Cutting the Cloth to Suit the Coat

November 30, 2011 at 8:04 pm | Posted in Mental Health, Writing, Writing and Life | Leave a comment
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It is the evening of the last day of November today here in Australia (though it may just be starting in other parts of the world).  And it is the last day of NaNoWriMo.

Many people, all over the world have thrown themselves into their manuscripts, aiming for that 50,000-word jackpot. They have scrimped and saved their time so they can write. They have gone without and pushed aside temptation in order to write more words, get the characters and the setting and the plot outlined and moving towards a completed work.

Just to commit oneself to such a goal is a big thing, and I wonder how many of them have made it. However many it was, I hope that they are satisfied with their output, whether it was 20,000 or 60,000 words. I also hope that those who wanted to commit but didn’t don’t feel like failures.

I didn’t commit, although I wanted to give myself that push to write more than I have ever done before in such a short time. I knew I couldn’t make it – post-cancer medications and regular bouts of depression would see to that, so I didn’t even try.

However, I did accomplish something I have been trying to do for the last six months. As well as more regular blog entries, I have written two more chapters (about 3,000 words) in my follow-up novel to Ben’s Challenge. And I have also begun another chapter.

To me, that is a real achievement, and I am pleased with what I have done this November. We have to cut the coat to suit the cloth.

Chemo Helped me to Write

November 26, 2011 at 1:59 pm | Posted in Health, Writing, Writing and Life | Leave a comment
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When I was writing Ben’s Challenge, my characters sometimes hid from me – at least, that is what it seemed like to me. There were many times when I sat at the computer or with my notebook and nothing came to me.

I didn’t know where the story was going to, or what event was about to happen to challenge and bring out my characters. Mostly, that would happen when I had other things on my mind, when I couldn’t settle to work.

The strange thing was, that on my chemo days, I was hardly ever stuck. After I had been connected up, had chatted with the lovely nursing staff and got to know a bit about the other patient who might be sharing the room with me, I’d take up my pen and I would write. Often, by the end of my two to three hour session, I would have a whole chapter written.

Eventually,  Ben’s Challenge was finished, and it is now published as both a printed book and an e-book. Now I am writing a follow-up. It isn’t a sequel as such as in when a story continues in a saga, it is just another story about Ben and his life back in the late 1950s.

The book started with a rush, and I soon had three chapters written. Then is stopped. It was another six months before I managed to get three more chapters written. One reasons for this is the time I have had to spend promoting and selling the first book. However, I want to get back into Ben’s life and that of the other characters; some of them the same as before, and some new ones. But none of the characters are speaking to me.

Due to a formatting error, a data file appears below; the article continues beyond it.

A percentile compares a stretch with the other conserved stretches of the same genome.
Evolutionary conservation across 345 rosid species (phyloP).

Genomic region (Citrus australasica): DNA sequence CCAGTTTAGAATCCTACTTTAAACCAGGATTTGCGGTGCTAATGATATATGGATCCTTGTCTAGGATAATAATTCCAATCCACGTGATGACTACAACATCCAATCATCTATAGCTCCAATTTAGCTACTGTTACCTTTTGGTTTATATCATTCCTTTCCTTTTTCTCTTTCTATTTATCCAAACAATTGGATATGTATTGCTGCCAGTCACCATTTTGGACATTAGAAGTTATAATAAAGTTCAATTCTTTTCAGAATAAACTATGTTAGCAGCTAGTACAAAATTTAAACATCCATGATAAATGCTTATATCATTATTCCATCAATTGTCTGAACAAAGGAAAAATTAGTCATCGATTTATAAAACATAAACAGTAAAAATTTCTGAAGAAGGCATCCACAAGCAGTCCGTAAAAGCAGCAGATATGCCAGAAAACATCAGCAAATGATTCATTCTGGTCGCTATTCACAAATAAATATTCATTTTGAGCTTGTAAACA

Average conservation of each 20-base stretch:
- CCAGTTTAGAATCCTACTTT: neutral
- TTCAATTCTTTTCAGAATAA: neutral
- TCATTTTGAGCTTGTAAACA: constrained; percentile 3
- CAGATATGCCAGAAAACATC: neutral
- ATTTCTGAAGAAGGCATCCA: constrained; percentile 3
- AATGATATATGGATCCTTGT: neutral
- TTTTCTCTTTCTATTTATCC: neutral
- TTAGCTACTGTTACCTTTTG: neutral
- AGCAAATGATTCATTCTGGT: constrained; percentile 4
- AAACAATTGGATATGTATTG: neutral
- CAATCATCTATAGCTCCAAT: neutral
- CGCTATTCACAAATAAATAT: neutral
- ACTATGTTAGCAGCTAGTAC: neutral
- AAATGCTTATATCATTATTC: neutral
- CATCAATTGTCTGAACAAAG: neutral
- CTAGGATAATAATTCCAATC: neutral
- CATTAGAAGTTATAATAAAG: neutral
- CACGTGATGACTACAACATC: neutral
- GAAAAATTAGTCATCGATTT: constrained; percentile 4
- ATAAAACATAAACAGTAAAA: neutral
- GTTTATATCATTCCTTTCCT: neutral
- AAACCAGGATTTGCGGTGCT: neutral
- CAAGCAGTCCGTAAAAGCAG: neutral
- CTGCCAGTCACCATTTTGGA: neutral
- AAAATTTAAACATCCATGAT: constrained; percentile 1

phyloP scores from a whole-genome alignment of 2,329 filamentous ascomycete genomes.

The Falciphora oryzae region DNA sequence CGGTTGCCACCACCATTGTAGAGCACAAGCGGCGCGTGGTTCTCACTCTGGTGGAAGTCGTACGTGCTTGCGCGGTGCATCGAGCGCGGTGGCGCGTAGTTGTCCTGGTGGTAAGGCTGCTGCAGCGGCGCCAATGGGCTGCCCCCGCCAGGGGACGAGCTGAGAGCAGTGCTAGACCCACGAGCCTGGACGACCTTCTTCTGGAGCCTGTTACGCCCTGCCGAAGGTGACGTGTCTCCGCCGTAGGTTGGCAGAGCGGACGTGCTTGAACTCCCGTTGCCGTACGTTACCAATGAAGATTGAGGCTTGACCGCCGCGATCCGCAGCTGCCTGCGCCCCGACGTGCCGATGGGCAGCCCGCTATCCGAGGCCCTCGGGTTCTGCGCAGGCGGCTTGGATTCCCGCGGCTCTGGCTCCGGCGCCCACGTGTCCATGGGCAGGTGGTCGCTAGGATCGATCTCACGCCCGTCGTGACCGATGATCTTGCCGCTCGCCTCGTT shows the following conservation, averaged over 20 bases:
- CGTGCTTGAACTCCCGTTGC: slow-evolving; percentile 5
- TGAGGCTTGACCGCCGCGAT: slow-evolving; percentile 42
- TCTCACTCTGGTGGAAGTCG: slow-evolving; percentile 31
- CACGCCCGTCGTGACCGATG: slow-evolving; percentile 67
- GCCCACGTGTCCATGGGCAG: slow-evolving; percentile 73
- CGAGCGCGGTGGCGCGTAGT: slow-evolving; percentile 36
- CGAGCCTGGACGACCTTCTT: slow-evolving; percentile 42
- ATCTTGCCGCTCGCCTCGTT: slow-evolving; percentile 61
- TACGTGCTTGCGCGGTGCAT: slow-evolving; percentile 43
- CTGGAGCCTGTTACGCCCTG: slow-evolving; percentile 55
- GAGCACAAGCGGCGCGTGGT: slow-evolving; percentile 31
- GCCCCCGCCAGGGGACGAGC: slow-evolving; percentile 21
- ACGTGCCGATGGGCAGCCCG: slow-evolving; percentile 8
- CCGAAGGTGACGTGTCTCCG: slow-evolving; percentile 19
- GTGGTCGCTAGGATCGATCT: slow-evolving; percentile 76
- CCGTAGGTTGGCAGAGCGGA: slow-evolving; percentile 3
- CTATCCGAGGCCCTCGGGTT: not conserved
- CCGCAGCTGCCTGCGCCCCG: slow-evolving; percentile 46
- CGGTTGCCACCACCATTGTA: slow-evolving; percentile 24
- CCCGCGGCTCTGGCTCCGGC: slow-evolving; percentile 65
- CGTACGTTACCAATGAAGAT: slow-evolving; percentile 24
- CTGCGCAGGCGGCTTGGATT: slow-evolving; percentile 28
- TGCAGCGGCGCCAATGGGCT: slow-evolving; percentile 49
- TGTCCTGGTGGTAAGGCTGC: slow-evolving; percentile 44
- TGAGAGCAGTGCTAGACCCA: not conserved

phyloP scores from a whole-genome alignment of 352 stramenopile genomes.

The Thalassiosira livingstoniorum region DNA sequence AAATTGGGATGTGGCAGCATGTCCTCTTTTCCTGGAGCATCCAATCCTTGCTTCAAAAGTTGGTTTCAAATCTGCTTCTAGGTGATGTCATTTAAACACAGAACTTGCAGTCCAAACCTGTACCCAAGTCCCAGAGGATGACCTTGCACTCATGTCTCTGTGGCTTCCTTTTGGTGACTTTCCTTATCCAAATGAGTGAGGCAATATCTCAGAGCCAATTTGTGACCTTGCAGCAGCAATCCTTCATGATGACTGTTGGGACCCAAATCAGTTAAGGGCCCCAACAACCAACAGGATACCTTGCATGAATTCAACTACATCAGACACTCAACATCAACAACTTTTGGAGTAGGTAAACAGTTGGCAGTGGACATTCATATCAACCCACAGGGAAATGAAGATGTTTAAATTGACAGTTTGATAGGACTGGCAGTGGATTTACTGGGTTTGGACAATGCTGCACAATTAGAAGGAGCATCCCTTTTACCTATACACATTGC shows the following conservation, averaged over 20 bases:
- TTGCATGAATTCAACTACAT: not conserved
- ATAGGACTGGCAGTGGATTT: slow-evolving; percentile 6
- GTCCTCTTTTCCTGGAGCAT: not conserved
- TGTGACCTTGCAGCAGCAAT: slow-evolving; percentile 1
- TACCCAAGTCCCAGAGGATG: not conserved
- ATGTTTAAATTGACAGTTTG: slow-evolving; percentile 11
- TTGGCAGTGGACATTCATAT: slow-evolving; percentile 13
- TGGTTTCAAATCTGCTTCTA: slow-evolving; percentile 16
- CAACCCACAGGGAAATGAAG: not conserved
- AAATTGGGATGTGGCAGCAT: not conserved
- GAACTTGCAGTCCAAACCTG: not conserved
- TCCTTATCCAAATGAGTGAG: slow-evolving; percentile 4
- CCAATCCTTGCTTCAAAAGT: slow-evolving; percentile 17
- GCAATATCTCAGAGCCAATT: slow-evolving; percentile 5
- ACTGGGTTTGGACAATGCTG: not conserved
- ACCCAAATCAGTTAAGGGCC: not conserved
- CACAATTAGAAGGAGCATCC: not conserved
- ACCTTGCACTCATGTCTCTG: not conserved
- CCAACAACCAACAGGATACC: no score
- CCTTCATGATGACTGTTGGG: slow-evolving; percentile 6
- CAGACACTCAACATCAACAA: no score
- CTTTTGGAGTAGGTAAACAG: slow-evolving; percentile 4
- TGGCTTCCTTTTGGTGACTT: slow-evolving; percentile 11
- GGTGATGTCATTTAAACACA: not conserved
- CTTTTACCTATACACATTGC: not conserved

It is only recently that I have realised that it is not the characters who aren’t speaking with me, but that, if they are speaking, I am too distracted to listen. I am distracted by the promotion and selling; by everyday life; and especially by the computer, with its emails, e-zines on writing, interesting blogs – and Facebook.

When I was undergoing chemo, I was in a recliner chair, ‘tied’ to a drip. I couldn’t go anywhere. There were only two of us in the room most of the time, and the other patient would often be reading or dozing for much of the time. The only interruption would be when a nurse came in to check or change the drip. But, most of all, there was no computer. Thus, I could focus on what I was doing, listen to the characters and write their story.

Obviously, the strength of my will power – or won’t power – is sadly lacking. I can’t keep the internet unconnected; I can’t close the door on my husband and on the other people who require my attention. So, if I do not develop that power to say ‘no’ and stick with it, the only way I can listen and write is when I go out somewhere – to the lake, to a coffee shop, to somewhere that life and the computer do not distract me.

So, because it is not my characters who aren’t talking to me, but me who is shutting them out, I just have to open the door to them again. But I don’t want another series of chemo treatments to help me do it!

(c) Linda Visman

Birthing Characters

November 24, 2011 at 3:37 pm | Posted in Australia, History, Writing, Writing and Life | Leave a comment
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I used to wonder where authors got their inspiration for their characters. Now that I write my own stories, it is other people who ask me where my characters come from.

My recently published novel, Ben’s Challenge, is a case in point. My eldest son recently asked me to write to him (he doesn’t have a computer, and lives in Japan), to explain where Ben and the other characters in my novel, set in the 1950s, came from. He said they seemed very real to him.